There's a lot of propaganda and rah-rah people that will tell you they're going to show you how to do it, and then when the house falls, they're not there for you.

Jarrod Bridgeman:
Right.

Jason Smith:
We need to take a little responsibility and look at ourselves in the mirror and go, "What do I need to fix first to become great at this before I get any deeper into debt?" And it's such a safer way to do it, and you can still become a multi, multi millionaire doing it that way.

Jarrod Bridgeman:
Right, because as you said, let's say your practice does about a million in collections, you may sell it for 650, 700,000. That to me, based upon a lot of lifestyle choices, 700,000's not going to last too long.

Jason Smith:
No.

Jarrod Bridgeman:
If that was your main goal for retirement.

Jason Smith:
The sale of your practice should be icing on the cake.

Jarrod Bridgeman:
Right.

Jason Smith:
Not that's how you're going to get rich.

Jarrod Bridgeman:
Yeah.

Jason Smith:
And it should be treated that way. And if you are saving a lot of money along the way, then it shouldn't be a problem, and there's no pressure to sell. So owning the several practices is a situation where you must get rich from doing that.

Jarrod Bridgeman:
Yeah.

Jason Smith:
Or your professional career was ruined.

Jarrod Bridgeman:
Wow. Yep.

Jason Smith:
And it's over. So it's a high, high stakes game for people. And understanding some of those things need to be really talked about more, before we go down that road. Because dental is really great about we all tell each other when we go to the dental show. Shout out to the mid-winter meeting.

Jarrod Bridgeman:
That's right.

Jason Smith:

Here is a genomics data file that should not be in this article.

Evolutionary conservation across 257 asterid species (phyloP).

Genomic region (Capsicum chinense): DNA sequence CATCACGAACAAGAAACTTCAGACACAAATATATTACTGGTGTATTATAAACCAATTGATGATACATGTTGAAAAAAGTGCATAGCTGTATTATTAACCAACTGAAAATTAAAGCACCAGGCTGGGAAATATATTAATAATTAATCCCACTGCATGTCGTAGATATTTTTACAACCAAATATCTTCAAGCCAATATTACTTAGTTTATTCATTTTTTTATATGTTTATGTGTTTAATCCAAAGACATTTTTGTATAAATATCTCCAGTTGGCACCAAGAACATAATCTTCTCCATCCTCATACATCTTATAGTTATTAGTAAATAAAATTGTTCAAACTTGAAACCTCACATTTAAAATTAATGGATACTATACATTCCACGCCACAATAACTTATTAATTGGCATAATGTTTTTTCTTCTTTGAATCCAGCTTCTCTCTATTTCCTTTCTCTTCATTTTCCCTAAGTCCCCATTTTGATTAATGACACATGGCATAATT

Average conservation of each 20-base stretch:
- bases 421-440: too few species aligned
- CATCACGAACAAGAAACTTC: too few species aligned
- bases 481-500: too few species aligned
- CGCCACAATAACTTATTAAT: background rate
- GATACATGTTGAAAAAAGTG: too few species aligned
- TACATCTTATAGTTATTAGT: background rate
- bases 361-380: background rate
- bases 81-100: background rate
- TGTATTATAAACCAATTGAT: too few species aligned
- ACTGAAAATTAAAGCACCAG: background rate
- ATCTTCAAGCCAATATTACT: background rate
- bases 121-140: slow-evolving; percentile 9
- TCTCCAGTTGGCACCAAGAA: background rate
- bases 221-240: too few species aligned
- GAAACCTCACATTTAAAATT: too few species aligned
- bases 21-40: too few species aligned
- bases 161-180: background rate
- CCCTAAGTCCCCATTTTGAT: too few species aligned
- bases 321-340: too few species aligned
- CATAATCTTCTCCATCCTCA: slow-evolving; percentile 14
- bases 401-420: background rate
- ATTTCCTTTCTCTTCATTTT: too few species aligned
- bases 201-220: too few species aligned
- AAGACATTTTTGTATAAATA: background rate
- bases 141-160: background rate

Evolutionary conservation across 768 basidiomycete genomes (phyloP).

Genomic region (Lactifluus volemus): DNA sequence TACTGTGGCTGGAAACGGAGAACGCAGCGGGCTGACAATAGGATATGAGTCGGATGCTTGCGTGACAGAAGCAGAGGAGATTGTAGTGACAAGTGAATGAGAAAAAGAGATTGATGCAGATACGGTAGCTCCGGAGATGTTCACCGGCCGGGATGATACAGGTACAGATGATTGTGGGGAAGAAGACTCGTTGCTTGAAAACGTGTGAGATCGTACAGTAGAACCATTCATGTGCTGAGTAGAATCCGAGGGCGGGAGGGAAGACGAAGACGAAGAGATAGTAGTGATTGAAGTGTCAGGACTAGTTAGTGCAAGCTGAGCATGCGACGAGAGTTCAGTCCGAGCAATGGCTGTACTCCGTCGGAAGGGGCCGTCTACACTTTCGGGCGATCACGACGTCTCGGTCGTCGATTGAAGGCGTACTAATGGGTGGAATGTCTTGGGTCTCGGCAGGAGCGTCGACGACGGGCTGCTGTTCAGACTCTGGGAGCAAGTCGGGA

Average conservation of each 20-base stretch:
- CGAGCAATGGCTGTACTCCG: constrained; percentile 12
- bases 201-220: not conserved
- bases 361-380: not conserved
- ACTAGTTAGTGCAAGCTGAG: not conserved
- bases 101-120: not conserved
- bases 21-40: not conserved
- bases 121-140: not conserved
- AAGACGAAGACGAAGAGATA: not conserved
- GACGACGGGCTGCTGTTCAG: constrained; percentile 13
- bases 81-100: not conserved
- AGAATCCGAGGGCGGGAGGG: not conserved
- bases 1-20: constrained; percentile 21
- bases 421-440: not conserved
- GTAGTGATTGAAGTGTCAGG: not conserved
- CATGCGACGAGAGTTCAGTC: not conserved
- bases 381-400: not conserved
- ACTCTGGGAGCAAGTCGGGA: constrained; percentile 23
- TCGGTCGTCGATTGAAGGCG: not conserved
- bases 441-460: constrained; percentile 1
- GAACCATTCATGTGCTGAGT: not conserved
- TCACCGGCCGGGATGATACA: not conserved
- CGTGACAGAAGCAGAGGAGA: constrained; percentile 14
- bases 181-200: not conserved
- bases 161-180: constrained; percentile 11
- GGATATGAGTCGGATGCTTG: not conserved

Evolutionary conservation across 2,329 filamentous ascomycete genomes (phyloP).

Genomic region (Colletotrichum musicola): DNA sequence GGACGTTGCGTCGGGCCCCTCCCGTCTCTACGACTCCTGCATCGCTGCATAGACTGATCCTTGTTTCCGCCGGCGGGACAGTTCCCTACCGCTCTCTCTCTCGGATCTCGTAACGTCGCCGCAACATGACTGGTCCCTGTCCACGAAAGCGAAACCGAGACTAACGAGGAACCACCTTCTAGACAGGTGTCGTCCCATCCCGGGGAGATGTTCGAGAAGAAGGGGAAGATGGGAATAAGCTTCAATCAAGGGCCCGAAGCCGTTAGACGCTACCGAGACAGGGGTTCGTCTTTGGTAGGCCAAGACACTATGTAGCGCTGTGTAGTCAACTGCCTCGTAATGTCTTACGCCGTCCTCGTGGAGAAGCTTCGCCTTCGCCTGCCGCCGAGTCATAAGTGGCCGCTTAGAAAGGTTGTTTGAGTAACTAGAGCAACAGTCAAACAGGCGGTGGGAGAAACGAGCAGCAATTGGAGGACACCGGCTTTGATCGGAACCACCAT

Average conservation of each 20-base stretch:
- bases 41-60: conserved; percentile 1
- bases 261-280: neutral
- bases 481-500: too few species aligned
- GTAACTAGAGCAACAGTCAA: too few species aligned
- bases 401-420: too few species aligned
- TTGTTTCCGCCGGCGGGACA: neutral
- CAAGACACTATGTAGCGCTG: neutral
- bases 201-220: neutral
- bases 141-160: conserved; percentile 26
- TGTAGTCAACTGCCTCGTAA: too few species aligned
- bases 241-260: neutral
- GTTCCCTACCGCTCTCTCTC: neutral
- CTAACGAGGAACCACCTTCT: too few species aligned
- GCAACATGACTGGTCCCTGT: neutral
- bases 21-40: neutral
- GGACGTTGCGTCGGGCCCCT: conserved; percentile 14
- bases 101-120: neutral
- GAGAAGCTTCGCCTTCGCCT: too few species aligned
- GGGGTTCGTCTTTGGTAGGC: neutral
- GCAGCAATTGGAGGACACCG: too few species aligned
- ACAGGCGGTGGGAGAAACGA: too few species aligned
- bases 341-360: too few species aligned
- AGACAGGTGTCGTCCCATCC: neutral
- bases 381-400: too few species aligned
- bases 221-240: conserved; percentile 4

We've got a couple salespeople up at the mid-winter meeting in Chicago.

Jarrod Bridgeman:
That's right.

Jason Smith:
Setting up right now. And dentists, even good friends that were in dental class together, when they see each other once, twice, a year, are great about telling everybody how great everything is in their practice.

Jarrod Bridgeman:
Right.

Jason Smith:
But they don't talk about the screw-ups. And that's a little bit why we wanted to open up this today to talk about the other side of what does happen.

Jarrod Bridgeman:
Jason, another great place, I would think, for people to learn more about this topic or things kind of around it in the business side of dentistry is if you have not been to one of our CE events, that is definitely something for you to check out. We're popping up all over the country. We're visiting all kinds of places. Don't forget, guys, I've mentioned this on several podcasts before, but go to fourquadrantsadvisory.com/events and you'll find us there. We were going to be in Tampa in April, we're coming to Cincinnati. We've all kinds of things going on.

Jason Smith:
Becoming better at how do I get great cash flow, excuse me, out of my practice and how do I make it efficient and how do I make it provide what I want it to provide me? You're going to learn a ton about that, and you're going to have a lot of fun at our events.

Jarrod Bridgeman:
Right. Well, thank you, Jason, for stopping by. Next week Casey should be back unless we've got him schlepping around the country again, doing some great CE to everybody. So thanks, Jason.

Jason Smith:
Thank you.

Announcer:
That's all the time we have today. Thank you to our guests for their insight and for sharing some really great information. And thank you to you, the listener, for tuning in. The Millionaire Dennis Podcast is brought to you by Four Quadrants Advisory. To see if they might be a good fit for you and your practice, go on over to fourquadrantsadvisory.com, and see why year after year they retain over 95% of their clients. Thank you again for joining us and we'll see you next time.